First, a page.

Air France served Cape Town throughout the 2017 summer season from Paris-Charles de Gaulle with three weekly flights operated by a 208-seater Airbus A330 and a 312-seater Boeing 777. It also added three more weekly flights in April and October. TAAG Angola Airlines increased its Luanda Cape Town service in October from three flights a week to a daily operation. Eurowings made its debut in South Africa, with the first flight touching down in Cape Town in November. It offers a weekly return flight to Germany. Austrian Airlines will offer two weekly f lights from Vienna in October 2018. Domestically, Airlink introduced a new route between Pietermaritzburg and Cape Town, and it also won the bid to operate flights to St Helena in July, which it announced it would do from Cape Town International Airport.

Arguably, the three biggest hotel stories of 2017 were the opening of the Silo Hotel, the Radisson Red, and Tsogo Sun’s dualbrand property in the Cape Town City Bowl. Opening early in 2017, the Silo Hotel is a luxury boutique hotel with just 28 rooms, built in the grain elevator portion of the historic grain silo complex occupying six floors above the Zeitz MOCAA (Museum of Contemporary Art Africa). The other two properties opened in the second half of the year, with the Radisson Red the first of this brand on the African continent. The Tsogo Sun project resulted in the opening of two economy hotels, the select service SunSquare Cape Town City Bowl with 202 bedrooms, and the StayEasy Cape Town City Bowl with 302 bedrooms.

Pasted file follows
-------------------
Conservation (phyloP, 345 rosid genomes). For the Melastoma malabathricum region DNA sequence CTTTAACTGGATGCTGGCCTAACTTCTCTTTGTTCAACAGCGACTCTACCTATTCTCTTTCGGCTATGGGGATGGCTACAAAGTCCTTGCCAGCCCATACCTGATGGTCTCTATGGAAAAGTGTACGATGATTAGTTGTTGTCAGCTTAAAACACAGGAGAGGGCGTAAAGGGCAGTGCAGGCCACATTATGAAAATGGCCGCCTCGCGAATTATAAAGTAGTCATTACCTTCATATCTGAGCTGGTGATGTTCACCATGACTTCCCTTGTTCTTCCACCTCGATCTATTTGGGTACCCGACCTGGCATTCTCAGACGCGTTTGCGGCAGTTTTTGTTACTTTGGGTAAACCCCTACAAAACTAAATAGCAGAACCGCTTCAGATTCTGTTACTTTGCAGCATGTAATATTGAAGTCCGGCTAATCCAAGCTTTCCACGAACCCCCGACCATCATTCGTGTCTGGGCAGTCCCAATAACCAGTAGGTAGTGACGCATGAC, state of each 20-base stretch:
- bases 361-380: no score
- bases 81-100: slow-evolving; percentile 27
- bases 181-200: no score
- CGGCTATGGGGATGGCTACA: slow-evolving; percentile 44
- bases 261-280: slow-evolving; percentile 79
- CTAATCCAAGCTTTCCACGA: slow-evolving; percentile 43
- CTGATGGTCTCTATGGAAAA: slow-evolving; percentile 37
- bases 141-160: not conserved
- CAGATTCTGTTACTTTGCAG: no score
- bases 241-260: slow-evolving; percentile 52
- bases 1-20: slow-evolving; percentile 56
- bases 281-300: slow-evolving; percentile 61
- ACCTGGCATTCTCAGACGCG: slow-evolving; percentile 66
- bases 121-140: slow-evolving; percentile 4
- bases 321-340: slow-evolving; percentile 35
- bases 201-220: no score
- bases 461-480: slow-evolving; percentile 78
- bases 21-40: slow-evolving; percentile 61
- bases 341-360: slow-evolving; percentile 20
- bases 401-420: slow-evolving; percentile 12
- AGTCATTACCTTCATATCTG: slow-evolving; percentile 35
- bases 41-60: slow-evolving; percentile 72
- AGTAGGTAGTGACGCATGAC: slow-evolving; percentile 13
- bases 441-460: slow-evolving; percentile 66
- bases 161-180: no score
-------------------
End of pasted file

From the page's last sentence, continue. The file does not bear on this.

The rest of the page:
Cape Town International Airport is the second-busiest airport in South Africa and third-busiest in Africa. Located approximately 20 kilometres from the CBD, the airport has flights to South Africa’s main urban areas, along with direct f lights to several destinations in Africa, the Middle East, and Europe. The Middle East connections are provided by Emirates and Qatar Airways, whilst travellers can fly directly to Europe from Cape Town via the likes of Air France, KLM, Lufthansa, BA, and Turkish Airlines. If you need to travel into the rest of Africa, Ethiopian Airlines and Kenya Airways both have flights into Cape Town. Domestically, all the major players – both full service and low-cost – fly into and out of Cape Town.